Conclusion
Mortality in PD is increased. Sex, age at onset and occasional pesticide exposure were independent determinants of increased mortality, while DBS treatment was associated with reduced mortality.

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  • Mortality of Parkinson’s disease in Italy from 1980 to 2015
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Review Articles
Nutrition and Lifestyle Interventions for Managing Parkinson’s Disease: A Narrative Review
Tracy Lister
J Mov Disord. 2020;13(2):97-104.   Published online May 29, 2020
DOI: https://doi.org/10.14802/jmd.20006
  • 9,675 View
  • 496 Download
  • 4 Citations
AbstractAbstract PDF
The etiology of Parkinson’s disease (PD) is not fully understood, but environmental toxin overexposure, increased intestinal permeability, and dysbiosis related to nutrition and lifestyle habits are thought to be contributors. Considering these nutrition and lifestyle implications, there is a lack of practice-based programs utilizing interventions for managing symptoms or slowing the progression of the disease. The purpose of this narrative review was to identify relevant research related to nutrition and lifestyle interventions for PD, evaluate the research utilizing the evidence analysis process of the Academy of Nutrition and Dietetics to assess the quality of each research article, and group the research into categories. A grading of recommendations assessment, development and evaluation (GRADE) of either good, fair, limited, or not assignable was allocated to each category of research, including diet patterns, vitamin D, B-complex, omega-3 fatty acids, coenzyme Q10, probiotics, physical activity, stress, and sleep. An intervention based on the research presented in the review may be utilized for coaching people with PD on symptom management.

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  • Effect of vitamin D and other indicators of phosphorus-calcium metabolism on cognitive functions and quality of life in patients with Parkinson's disease
    D. A. Novotnyy, N. G. Zhukova, L. P. Shperling, V. A. Stolyarova, I. A. Zhukova, A. E. Agasheva, S. V. Shtaimets, O. A. Druzhinina, I. V. Shirokikh
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  • Do Naturally Occurring Antioxidants Protect Against Neurodegeneration of the Dopaminergic System? A Systematic Revision in Animal Models of Parkinson's Disease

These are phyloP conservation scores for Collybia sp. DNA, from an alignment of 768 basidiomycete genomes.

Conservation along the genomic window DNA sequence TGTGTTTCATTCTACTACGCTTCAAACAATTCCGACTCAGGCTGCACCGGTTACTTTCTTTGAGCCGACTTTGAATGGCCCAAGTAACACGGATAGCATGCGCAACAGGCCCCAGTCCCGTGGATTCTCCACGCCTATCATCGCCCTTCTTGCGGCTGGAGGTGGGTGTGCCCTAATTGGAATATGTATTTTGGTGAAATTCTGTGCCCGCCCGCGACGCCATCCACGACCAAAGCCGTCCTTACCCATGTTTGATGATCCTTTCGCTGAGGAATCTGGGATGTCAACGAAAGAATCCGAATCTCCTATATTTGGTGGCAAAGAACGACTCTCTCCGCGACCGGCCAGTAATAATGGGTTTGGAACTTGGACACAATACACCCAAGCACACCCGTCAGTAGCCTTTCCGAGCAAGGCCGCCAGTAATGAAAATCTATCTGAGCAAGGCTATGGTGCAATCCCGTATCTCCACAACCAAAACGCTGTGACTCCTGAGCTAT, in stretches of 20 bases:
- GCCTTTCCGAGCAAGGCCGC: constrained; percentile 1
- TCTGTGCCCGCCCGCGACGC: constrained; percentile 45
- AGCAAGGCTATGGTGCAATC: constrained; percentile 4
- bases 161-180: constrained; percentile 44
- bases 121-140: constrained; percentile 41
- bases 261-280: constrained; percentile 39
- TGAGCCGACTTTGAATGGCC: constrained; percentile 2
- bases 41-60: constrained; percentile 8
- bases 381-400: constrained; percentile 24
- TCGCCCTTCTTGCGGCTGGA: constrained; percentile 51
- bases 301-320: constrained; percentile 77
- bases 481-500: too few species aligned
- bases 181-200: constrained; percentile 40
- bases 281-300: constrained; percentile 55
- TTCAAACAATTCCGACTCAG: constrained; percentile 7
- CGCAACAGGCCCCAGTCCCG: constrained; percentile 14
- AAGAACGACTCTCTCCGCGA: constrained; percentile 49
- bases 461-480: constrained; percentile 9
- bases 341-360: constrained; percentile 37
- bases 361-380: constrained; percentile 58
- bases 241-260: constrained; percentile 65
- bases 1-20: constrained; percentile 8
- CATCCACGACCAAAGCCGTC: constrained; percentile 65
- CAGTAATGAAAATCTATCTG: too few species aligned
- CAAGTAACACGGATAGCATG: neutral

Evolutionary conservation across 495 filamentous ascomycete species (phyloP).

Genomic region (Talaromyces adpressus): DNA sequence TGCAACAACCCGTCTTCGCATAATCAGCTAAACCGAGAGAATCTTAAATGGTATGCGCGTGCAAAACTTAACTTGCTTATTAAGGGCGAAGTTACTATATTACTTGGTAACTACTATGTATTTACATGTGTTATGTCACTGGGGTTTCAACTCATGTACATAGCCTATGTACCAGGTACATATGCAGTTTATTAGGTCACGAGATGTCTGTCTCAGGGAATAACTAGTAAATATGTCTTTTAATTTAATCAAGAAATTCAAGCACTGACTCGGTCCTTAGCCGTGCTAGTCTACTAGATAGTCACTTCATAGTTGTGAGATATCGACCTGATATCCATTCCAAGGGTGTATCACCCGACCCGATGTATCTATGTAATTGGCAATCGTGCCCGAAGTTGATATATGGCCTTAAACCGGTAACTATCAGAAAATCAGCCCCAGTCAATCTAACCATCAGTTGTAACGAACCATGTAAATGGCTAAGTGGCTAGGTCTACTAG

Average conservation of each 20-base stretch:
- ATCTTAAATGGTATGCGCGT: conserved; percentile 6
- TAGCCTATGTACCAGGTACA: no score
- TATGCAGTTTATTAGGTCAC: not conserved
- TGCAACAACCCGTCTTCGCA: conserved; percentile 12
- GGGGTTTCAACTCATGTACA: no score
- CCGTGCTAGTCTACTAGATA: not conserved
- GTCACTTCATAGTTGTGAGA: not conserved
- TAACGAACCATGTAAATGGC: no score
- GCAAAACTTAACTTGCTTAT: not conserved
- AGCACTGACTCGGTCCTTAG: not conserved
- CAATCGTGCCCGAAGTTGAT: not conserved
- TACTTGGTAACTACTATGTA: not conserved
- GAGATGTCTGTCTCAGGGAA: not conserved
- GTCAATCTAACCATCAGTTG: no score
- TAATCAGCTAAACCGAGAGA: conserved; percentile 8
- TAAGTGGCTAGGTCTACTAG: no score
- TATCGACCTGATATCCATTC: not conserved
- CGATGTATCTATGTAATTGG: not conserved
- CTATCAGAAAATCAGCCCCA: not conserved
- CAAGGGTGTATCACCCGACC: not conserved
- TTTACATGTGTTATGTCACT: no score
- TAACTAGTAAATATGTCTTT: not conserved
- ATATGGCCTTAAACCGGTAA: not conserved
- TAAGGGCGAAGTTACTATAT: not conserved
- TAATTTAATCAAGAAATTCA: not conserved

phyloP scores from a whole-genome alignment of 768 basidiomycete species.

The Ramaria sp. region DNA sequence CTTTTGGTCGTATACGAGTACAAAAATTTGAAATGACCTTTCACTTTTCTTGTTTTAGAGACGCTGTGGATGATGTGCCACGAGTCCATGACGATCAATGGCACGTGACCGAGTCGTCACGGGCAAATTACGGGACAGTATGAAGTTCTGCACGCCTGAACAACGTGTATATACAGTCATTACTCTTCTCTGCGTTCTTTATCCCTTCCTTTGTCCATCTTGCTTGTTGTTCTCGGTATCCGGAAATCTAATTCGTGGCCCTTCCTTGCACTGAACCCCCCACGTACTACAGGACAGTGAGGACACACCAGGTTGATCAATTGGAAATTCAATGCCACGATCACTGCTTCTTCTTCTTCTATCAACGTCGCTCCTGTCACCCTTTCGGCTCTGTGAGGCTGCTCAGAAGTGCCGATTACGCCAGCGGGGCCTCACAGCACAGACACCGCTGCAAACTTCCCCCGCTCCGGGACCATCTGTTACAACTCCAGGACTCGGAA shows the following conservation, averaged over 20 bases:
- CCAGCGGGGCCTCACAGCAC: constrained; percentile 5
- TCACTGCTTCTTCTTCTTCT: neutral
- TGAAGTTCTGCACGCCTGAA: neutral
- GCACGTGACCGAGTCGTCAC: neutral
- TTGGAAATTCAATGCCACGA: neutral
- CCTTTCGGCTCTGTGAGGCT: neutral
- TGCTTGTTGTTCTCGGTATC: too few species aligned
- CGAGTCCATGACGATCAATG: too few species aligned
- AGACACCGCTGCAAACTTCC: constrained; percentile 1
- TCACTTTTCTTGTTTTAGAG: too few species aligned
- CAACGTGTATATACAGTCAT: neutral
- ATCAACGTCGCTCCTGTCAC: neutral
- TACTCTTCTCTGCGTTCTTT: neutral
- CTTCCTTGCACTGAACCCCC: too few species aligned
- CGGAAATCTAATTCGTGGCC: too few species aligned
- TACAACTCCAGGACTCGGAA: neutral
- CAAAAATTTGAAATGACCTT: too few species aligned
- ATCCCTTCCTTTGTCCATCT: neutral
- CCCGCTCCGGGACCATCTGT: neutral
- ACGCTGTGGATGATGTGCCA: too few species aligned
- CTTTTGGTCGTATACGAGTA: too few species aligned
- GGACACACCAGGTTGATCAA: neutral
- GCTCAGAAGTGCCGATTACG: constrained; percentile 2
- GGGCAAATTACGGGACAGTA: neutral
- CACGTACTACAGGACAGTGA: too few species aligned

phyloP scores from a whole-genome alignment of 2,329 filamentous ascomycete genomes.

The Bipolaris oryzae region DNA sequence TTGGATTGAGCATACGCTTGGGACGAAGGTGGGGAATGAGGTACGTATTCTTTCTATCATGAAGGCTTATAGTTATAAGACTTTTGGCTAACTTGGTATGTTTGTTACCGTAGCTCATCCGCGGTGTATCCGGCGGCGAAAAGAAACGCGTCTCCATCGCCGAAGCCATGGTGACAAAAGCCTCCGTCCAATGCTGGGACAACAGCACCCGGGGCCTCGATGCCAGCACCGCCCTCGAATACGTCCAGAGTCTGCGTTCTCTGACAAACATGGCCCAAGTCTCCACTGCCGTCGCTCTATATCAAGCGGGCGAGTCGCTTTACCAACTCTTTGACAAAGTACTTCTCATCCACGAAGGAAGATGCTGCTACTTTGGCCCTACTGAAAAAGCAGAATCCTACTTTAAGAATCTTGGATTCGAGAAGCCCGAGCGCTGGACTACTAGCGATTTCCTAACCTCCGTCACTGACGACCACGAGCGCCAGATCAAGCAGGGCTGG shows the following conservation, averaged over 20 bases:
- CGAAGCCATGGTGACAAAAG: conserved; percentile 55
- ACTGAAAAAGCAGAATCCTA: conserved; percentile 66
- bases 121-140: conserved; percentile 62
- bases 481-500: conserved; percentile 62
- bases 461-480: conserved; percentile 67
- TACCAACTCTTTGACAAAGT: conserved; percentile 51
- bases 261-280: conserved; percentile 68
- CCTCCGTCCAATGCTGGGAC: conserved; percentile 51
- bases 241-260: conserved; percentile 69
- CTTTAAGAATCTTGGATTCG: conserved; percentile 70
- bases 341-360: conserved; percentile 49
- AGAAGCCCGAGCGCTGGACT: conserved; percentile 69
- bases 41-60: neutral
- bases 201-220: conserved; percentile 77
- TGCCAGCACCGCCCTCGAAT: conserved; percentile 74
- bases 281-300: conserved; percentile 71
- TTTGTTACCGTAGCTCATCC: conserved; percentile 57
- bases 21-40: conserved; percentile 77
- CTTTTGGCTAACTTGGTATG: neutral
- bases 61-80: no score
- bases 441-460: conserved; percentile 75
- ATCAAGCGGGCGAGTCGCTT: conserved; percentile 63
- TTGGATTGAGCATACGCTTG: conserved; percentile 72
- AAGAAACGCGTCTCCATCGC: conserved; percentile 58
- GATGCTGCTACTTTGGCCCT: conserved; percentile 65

Carmen Costas, Lilian R.F. Faro
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    Jung Hwan Shin, Han-Joon Kim, Chan Young Lee, Hee Jin Chang, Kyung Ah Woo, Beomseok Jeon
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    Christine C. Ferguson, Seung Eun Jung, Jeannine C. Lawrence, Joy W. Douglas, Anne Halli-Tierney, Chuong Bui, Amy C. Ellis
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Gene Therapy for Huntington’s Disease: The Final Strategy for a Cure?
Seulgi Byun, Mijung Lee, Manho Kim
J Mov Disord. 2022;15(1):15-20.   Published online November 17, 2021
DOI: https://doi.org/10.14802/jmd.21006
  • 3,612 View
  • 350 Download
  • 2 Citations
AbstractAbstract PDF
Huntington’s disease (HD) has become a target of the first clinical trials for gene therapy among movement disorders with a genetic origin. More than 100 clinical trials regarding HD have been tried, but all failed, although there were some improvements limited to symptomatic support. Compared to other neurogenetic disorders, HD is known to have a single genetic target. Thus, this is an advantage and its cure is more feasible than any other movement disorder with heterogeneous genetic causes. In this review paper, the authors attempt to cover the characteristics of HD itself while providing an overview of the gene transfer methods currently being researched, and will introduce an experimental trial with a preclinical model of HD followed by an update on the ongoing clinical trials for patients with HD.

Citations

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  • Mitochondrial organization and structure are compromised in fibroblasts from patients with Huntington’s disease
    Marie Vanisova, Hana Stufkova, Michaela Kohoutova, Tereza Rakosnikova, Jana Krizova, Jiri Klempir, Irena Rysankova, Jan Roth, Jiri Zeman, Hana Hansikova
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    Zainab Irfan, Sofia Khanam, Varnita Karmakar, Sayeed Mohammed Firdous, Bothaina Samih Ismail Abou El Khier, Ilyas Khan, Muneeb U. Rehman, Andleeb Khan
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JMD : Journal of Movement Disorders